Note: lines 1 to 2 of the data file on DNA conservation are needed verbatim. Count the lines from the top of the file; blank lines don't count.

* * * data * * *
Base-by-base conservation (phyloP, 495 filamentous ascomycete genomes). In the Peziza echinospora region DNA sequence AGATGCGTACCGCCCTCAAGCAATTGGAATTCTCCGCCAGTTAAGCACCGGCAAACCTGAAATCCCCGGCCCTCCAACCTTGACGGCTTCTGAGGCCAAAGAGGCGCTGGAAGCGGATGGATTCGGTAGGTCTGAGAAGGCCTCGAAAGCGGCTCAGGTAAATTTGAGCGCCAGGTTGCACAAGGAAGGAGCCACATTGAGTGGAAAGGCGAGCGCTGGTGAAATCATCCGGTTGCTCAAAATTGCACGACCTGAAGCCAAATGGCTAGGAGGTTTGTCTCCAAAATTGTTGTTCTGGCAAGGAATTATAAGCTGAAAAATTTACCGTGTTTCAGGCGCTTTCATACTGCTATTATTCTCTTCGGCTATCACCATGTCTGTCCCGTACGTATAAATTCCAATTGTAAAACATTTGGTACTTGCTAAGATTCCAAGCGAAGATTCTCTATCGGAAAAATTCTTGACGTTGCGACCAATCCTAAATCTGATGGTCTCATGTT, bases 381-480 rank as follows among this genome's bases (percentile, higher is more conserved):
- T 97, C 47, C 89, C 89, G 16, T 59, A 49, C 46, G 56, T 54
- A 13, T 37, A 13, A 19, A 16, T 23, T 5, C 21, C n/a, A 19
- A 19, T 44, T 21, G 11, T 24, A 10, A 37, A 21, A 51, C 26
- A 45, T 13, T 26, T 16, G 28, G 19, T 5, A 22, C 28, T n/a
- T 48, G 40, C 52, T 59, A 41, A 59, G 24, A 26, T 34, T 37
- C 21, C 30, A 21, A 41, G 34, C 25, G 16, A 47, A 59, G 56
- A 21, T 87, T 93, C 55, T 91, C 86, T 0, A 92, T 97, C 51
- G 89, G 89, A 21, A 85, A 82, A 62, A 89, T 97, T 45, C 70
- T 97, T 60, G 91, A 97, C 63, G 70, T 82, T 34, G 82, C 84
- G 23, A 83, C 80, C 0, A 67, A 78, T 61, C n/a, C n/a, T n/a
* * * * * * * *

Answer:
Base-by-base conservation (phyloP, 495 filamentous ascomycete genomes). In the Peziza echinospora region DNA sequence AGATGCGTACCGCCCTCAAGCAATTGGAATTCTCCGCCAGTTAAGCACCGGCAAACCTGAAATCCCCGGCCCTCCAACCTTGACGGCTTCTGAGGCCAAAGAGGCGCTGGAAGCGGATGGATTCGGTAGGTCTGAGAAGGCCTCGAAAGCGGCTCAGGTAAATTTGAGCGCCAGGTTGCACAAGGAAGGAGCCACATTGAGTGGAAAGGCGAGCGCTGGTGAAATCATCCGGTTGCTCAAAATTGCACGACCTGAAGCCAAATGGCTAGGAGGTTTGTCTCCAAAATTGTTGTTCTGGCAAGGAATTATAAGCTGAAAAATTTACCGTGTTTCAGGCGCTTTCATACTGCTATTATTCTCTTCGGCTATCACCATGTCTGTCCCGTACGTATAAATTCCAATTGTAAAACATTTGGTACTTGCTAAGATTCCAAGCGAAGATTCTCTATCGGAAAAATTCTTGACGTTGCGACCAATCCTAAATCTGATGGTCTCATGTT, bases 381-480 rank as follows among this genome's bases (percentile, higher is more conserved):
- T 97, C 47, C 89, C 89, G 16, T 59, A 49, C 46, G 56, T 54